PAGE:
Political fight heats up in US as vote nears on GMO labeling

Published on
July 8, 2016

Some consumer groups and legislators are urging the United States House of Representatives to reject a bill passed by the U.S. Senate on 7 July that would establish a national labeling program for genetically modified organisms (GMOs) and do away with stricter state laws.

As part of the bill, S. 764 (the Defund Planned Parenthood Act of 2015), the Senate voted to pass a voluntary national standard allowing GMO food manufacturers to use a text label, a symbol or QR code on the package that consumers can access via smartphone.

The national law, if passed by the House and signed by President Barack Obama, will supersede the GMO labeling rules passed by individual states. A Vermont law, which went into effect on 1 July, requires on-package labeling of GMO products as "produced with genetic engineering." Alaska also requires labeling of GMO salmon (but not other GMO foods).

U.S. Senators Lisa Murkowski (R-Alaska) and Dan Sullivan (R-Alaska) oppose the legislation, saying that wild Alaska salmon needs to be differentiated from genetically engineered salmon or the industry will face the risk of some consumers avoiding salmon altogether.

GMO salmon “poses a serious threat to the livelihoods of our fishermen, and that's not something that I'm willing to take a risk, that I'm willing to take a gamble on,” Murkowski said on the Senate floor prior to the vote. “Our fisheries in the state of Alaska are world-renowned for their high quality and their sustainability. The Alaska seafood industry supports more than 63,000 direct jobs and contributes over USD 4.6 billion (EUR 4.2 billion) to our state's economy. Commercial fishermen around the state harvested more than 265 million salmon this past year, including the wild Chinook salmon, sockeye, coho, chunks and pinks.”

Consumers and retailers have said they want to know whether they are buying GMO salmon or not, and the current legislation would not require mandatory labeling, Murkowski said.

“Many of the grocery stores that we frequent have said, ‘You know what, if you are going to allow this out here, we are not going to sell this in our stores,’” she said. “They want to know that there's going to be a label on it. They want to know that they can tell their customers this is wild Alaska sustainable, or the real thing, and this [GMO salmon] is not. And a voluntary label again doesn't cut it.”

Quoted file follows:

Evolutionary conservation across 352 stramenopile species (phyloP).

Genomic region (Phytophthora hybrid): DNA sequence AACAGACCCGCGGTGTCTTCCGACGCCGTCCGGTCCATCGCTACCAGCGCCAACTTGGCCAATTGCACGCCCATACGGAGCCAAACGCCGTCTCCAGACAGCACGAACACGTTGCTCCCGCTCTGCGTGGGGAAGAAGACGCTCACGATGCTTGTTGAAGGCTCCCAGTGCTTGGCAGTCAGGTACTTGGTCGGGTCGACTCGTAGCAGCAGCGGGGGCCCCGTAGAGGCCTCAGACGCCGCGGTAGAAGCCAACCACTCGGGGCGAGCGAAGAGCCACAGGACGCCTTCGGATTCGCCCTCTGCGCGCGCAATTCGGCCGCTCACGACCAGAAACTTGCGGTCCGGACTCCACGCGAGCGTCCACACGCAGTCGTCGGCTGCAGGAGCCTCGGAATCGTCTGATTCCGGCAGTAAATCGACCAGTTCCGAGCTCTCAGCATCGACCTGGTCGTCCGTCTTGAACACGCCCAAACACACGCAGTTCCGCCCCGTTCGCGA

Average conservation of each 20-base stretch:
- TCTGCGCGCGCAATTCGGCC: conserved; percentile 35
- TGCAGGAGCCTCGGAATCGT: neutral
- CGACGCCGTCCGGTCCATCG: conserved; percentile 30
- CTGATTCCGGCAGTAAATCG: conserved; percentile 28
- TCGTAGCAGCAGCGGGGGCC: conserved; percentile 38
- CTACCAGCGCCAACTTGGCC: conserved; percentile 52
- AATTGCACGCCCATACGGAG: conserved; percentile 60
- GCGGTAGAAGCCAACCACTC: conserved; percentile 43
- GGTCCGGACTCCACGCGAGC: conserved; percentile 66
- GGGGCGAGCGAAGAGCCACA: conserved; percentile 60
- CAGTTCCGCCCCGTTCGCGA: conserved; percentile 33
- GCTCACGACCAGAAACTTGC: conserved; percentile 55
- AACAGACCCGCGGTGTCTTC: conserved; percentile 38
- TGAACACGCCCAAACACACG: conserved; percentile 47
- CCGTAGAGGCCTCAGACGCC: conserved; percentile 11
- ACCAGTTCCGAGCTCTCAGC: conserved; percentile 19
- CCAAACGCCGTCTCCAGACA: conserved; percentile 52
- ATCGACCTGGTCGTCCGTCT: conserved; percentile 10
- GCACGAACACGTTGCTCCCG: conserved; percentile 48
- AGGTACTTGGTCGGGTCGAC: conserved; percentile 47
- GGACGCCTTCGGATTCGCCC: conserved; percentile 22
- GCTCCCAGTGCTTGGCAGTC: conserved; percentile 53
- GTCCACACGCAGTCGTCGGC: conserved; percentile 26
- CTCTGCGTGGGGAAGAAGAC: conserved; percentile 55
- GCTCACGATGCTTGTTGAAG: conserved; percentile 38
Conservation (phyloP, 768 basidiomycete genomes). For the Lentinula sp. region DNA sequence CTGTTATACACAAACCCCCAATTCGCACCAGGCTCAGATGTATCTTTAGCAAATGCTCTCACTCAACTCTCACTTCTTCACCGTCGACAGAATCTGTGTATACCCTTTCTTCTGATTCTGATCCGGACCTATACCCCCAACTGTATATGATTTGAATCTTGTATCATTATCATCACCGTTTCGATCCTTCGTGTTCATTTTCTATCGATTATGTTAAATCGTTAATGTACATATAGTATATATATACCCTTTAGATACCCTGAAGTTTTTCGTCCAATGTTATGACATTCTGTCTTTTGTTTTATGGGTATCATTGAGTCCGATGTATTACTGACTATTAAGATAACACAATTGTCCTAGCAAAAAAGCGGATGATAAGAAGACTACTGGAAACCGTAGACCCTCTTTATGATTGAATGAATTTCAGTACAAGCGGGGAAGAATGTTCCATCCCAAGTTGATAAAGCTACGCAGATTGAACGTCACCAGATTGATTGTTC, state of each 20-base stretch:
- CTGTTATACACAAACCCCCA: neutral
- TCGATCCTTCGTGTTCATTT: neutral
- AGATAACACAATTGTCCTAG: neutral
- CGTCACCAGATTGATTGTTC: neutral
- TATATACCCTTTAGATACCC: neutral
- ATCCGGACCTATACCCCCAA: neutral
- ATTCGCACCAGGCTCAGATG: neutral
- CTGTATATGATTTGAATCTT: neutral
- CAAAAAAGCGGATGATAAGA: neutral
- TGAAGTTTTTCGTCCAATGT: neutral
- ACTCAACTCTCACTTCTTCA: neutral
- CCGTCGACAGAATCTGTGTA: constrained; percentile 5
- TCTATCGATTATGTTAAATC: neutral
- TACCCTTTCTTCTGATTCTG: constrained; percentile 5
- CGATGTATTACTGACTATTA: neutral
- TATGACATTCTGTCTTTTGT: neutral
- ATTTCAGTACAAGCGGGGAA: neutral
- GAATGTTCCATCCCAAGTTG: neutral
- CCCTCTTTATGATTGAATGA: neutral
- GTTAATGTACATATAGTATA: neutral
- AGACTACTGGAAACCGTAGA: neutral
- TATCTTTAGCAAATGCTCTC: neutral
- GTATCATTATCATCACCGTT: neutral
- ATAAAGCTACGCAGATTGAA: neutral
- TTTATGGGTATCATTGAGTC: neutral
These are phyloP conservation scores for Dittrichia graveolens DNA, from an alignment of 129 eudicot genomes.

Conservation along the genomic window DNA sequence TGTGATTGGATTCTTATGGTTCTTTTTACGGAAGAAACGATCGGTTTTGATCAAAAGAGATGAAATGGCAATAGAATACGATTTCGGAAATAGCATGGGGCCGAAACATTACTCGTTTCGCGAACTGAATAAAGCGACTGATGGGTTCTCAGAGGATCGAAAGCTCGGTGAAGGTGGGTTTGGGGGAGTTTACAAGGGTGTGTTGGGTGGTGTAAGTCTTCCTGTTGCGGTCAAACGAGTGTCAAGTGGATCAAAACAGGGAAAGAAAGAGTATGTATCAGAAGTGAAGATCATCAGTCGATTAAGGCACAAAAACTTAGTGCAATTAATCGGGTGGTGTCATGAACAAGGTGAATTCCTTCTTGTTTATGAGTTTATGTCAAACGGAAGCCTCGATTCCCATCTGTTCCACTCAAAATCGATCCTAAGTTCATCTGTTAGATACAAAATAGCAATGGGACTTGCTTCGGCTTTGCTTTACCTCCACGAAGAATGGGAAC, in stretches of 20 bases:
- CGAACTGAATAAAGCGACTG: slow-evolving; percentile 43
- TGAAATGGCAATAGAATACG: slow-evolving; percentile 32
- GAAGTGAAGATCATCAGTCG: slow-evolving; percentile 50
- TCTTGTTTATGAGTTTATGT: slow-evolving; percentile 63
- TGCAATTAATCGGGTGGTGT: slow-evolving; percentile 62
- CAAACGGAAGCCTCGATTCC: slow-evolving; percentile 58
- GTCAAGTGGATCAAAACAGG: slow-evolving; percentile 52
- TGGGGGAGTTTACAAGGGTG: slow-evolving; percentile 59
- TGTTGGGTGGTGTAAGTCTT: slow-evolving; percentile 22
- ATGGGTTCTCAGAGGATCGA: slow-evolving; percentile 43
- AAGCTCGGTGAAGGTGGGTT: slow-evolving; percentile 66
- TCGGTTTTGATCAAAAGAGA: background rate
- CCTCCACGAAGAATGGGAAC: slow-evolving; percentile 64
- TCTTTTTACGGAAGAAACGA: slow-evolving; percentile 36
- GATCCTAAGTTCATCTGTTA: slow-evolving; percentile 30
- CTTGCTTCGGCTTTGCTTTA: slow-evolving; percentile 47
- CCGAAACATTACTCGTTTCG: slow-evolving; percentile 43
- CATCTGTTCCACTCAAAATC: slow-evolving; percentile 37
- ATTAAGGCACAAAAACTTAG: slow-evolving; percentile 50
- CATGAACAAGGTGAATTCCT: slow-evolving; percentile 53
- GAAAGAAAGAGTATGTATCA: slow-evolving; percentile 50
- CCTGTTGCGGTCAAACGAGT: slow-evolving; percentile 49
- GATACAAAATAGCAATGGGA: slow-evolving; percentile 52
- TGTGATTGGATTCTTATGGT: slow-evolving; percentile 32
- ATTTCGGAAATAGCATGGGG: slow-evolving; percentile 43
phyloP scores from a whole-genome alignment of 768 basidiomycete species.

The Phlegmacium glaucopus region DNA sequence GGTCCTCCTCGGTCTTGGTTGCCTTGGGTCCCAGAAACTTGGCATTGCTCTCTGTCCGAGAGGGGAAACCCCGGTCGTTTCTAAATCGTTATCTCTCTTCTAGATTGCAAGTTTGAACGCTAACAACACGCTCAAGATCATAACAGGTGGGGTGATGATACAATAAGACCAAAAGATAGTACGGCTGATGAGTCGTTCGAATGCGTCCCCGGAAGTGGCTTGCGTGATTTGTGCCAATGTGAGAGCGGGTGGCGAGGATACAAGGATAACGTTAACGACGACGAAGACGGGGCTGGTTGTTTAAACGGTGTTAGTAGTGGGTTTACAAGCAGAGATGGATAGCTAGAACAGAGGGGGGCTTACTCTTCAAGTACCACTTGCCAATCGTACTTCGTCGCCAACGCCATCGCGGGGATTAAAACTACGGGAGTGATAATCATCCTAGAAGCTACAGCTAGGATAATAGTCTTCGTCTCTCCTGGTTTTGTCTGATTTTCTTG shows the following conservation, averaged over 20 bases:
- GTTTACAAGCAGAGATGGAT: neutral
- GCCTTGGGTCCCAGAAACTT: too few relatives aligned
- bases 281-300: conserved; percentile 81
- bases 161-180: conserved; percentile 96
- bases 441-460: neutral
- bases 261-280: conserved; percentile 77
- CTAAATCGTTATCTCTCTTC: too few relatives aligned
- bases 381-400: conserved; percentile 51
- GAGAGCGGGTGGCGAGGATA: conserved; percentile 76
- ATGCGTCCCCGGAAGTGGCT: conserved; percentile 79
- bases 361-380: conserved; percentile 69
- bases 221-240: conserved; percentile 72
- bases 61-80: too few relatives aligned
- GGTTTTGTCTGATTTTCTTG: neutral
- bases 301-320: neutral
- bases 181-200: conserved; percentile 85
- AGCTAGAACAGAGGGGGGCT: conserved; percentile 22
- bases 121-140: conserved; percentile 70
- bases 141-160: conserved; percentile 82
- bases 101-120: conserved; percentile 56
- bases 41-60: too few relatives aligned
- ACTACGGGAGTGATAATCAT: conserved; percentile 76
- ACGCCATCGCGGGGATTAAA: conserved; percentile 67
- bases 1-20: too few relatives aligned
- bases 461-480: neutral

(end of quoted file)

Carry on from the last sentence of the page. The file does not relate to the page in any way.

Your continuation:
Supporting the legislation are several agriculture and food groups as well as AquaBounty, producer of AquAdvantage salmon – genetically engineered Atlantic salmon modified with a growth hormone gene from a Chinook salmon and a promoter sequence from an ocean pout that enables it to grow faster.

“We hope that federal pre-emption will address the labeling issue in the U.S. At least it should forestall inconsistent state-by-state label laws, which would have a devastating impact on food distribution in the U.S.,” Ron Stotish, president and CEO of AquaBounty, told SeafoodSource.

“Nearly 1,100 organizations in the food-producing community are united behind this bill to set a uniform, national standard that protects American family farmers and small businesses,” said Pamela G. Bailey, president and CEO of the Grocery Manufacturers Association and co-chair of the Coalition for Safe Affordable Food. “Today’s vote means that both chambers of Congress have had strong bipartisan votes to set a national standard and avoid the higher costs and consumer confusion from a patchwork of state labeling laws.”

Food & Water Watch, Friends of the Earth and other groups are urging the House to reject the bill and are calling on President Obama to veto the bill should it pass. When he was running for president several years ago, Obama said that consumers have the right to know whether or food is genetically engineered or not, Wenonah Hauter, executive director of Food & Water Watch, said.

“The majority of Americans support labeling for GMOs and will hold their elected officials accountable for stripping away this transparency,” Hauter said.

Contributing Editor



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